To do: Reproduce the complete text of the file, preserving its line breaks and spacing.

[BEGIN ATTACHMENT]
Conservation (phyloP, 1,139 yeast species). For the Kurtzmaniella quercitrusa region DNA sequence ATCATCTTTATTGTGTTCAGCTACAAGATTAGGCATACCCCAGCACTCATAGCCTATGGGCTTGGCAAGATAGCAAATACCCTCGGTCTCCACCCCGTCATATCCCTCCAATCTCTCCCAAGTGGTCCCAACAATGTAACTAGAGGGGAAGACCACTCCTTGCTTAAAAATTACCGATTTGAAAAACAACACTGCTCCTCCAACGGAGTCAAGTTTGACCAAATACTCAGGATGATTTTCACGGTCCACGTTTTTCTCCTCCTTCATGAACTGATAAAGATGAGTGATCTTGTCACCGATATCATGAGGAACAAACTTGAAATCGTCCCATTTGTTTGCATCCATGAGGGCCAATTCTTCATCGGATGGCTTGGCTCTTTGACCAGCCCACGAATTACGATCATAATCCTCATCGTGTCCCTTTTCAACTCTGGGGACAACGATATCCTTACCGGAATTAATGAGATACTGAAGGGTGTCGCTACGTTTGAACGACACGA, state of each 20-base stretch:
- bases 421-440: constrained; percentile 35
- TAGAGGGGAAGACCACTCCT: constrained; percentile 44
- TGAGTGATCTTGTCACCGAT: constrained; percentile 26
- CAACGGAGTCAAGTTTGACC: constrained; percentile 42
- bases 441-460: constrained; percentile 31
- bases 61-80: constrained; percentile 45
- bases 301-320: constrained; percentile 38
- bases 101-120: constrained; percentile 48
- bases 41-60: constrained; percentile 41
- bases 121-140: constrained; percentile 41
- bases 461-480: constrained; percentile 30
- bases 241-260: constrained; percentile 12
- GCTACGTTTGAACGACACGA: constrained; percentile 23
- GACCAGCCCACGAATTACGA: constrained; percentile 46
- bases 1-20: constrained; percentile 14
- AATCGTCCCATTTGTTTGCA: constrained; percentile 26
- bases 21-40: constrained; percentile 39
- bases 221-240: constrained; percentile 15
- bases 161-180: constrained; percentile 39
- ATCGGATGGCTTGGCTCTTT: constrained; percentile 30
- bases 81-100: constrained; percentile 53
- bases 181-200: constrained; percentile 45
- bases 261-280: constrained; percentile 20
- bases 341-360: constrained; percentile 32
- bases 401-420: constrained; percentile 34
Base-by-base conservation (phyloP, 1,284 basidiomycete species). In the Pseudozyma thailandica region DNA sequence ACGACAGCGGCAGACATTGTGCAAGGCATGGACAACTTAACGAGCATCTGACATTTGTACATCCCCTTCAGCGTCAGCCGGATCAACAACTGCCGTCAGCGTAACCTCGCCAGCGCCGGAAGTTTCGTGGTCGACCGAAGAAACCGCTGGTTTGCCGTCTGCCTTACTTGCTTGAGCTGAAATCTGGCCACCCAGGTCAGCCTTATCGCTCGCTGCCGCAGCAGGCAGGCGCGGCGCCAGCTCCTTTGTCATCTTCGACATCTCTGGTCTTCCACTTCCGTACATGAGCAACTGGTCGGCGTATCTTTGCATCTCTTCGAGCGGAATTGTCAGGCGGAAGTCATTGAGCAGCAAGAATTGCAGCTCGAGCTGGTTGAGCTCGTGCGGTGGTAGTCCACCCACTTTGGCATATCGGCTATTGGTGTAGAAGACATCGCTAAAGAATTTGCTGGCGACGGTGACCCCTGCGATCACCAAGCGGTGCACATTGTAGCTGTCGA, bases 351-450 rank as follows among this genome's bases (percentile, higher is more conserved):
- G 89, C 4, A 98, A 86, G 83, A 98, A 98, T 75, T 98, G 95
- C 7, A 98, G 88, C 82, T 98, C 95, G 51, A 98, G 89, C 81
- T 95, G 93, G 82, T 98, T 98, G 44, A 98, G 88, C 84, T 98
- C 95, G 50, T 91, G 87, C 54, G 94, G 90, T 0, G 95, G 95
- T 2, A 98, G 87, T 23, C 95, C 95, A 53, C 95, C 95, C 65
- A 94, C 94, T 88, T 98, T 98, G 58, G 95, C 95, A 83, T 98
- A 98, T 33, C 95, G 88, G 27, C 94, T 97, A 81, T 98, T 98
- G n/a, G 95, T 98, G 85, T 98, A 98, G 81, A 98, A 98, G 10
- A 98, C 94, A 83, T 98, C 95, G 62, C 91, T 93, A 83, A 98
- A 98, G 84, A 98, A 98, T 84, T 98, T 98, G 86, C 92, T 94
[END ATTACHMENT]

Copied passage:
Conservation (phyloP, 1,139 yeast species). For the Kurtzmaniella quercitrusa region DNA sequence ATCATCTTTATTGTGTTCAGCTACAAGATTAGGCATACCCCAGCACTCATAGCCTATGGGCTTGGCAAGATAGCAAATACCCTCGGTCTCCACCCCGTCATATCCCTCCAATCTCTCCCAAGTGGTCCCAACAATGTAACTAGAGGGGAAGACCACTCCTTGCTTAAAAATTACCGATTTGAAAAACAACACTGCTCCTCCAACGGAGTCAAGTTTGACCAAATACTCAGGATGATTTTCACGGTCCACGTTTTTCTCCTCCTTCATGAACTGATAAAGATGAGTGATCTTGTCACCGATATCATGAGGAACAAACTTGAAATCGTCCCATTTGTTTGCATCCATGAGGGCCAATTCTTCATCGGATGGCTTGGCTCTTTGACCAGCCCACGAATTACGATCATAATCCTCATCGTGTCCCTTTTCAACTCTGGGGACAACGATATCCTTACCGGAATTAATGAGATACTGAAGGGTGTCGCTACGTTTGAACGACACGA, state of each 20-base stretch:
- bases 421-440: constrained; percentile 35
- TAGAGGGGAAGACCACTCCT: constrained; percentile 44
- TGAGTGATCTTGTCACCGAT: constrained; percentile 26
- CAACGGAGTCAAGTTTGACC: constrained; percentile 42
- bases 441-460: constrained; percentile 31
- bases 61-80: constrained; percentile 45
- bases 301-320: constrained; percentile 38
- bases 101-120: constrained; percentile 48
- bases 41-60: constrained; percentile 41
- bases 121-140: constrained; percentile 41
- bases 461-480: constrained; percentile 30
- bases 241-260: constrained; percentile 12
- GCTACGTTTGAACGACACGA: constrained; percentile 23
- GACCAGCCCACGAATTACGA: constrained; percentile 46
- bases 1-20: constrained; percentile 14
- AATCGTCCCATTTGTTTGCA: constrained; percentile 26
- bases 21-40: constrained; percentile 39
- bases 221-240: constrained; percentile 15
- bases 161-180: constrained; percentile 39
- ATCGGATGGCTTGGCTCTTT: constrained; percentile 30
- bases 81-100: constrained; percentile 53
- bases 181-200: constrained; percentile 45
- bases 261-280: constrained; percentile 20
- bases 341-360: constrained; percentile 32
- bases 401-420: constrained; percentile 34
Base-by-base conservation (phyloP, 1,284 basidiomycete species). In the Pseudozyma thailandica region DNA sequence ACGACAGCGGCAGACATTGTGCAAGGCATGGACAACTTAACGAGCATCTGACATTTGTACATCCCCTTCAGCGTCAGCCGGATCAACAACTGCCGTCAGCGTAACCTCGCCAGCGCCGGAAGTTTCGTGGTCGACCGAAGAAACCGCTGGTTTGCCGTCTGCCTTACTTGCTTGAGCTGAAATCTGGCCACCCAGGTCAGCCTTATCGCTCGCTGCCGCAGCAGGCAGGCGCGGCGCCAGCTCCTTTGTCATCTTCGACATCTCTGGTCTTCCACTTCCGTACATGAGCAACTGGTCGGCGTATCTTTGCATCTCTTCGAGCGGAATTGTCAGGCGGAAGTCATTGAGCAGCAAGAATTGCAGCTCGAGCTGGTTGAGCTCGTGCGGTGGTAGTCCACCCACTTTGGCATATCGGCTATTGGTGTAGAAGACATCGCTAAAGAATTTGCTGGCGACGGTGACCCCTGCGATCACCAAGCGGTGCACATTGTAGCTGTCGA, bases 351-450 rank as follows among this genome's bases (percentile, higher is more conserved):
- G 89, C 4, A 98, A 86, G 83, A 98, A 98, T 75, T 98, G 95
- C 7, A 98, G 88, C 82, T 98, C 95, G 51, A 98, G 89, C 81
- T 95, G 93, G 82, T 98, T 98, G 44, A 98, G 88, C 84, T 98
- C 95, G 50, T 91, G 87, C 54, G 94, G 90, T 0, G 95, G 95
- T 2, A 98, G 87, T 23, C 95, C 95, A 53, C 95, C 95, C 65
- A 94, C 94, T 88, T 98, T 98, G 58, G 95, C 95, A 83, T 98
- A 98, T 33, C 95, G 88, G 27, C 94, T 97, A 81, T 98, T 98
- G n/a, G 95, T 98, G 85, T 98, A 98, G 81, A 98, A 98, G 10
- A 98, C 94, A 83, T 98, C 95, G 62, C 91, T 93, A 83, A 98
- A 98, G 84, A 98, A 98, T 84, T 98, T 98, G 86, C 92, T 94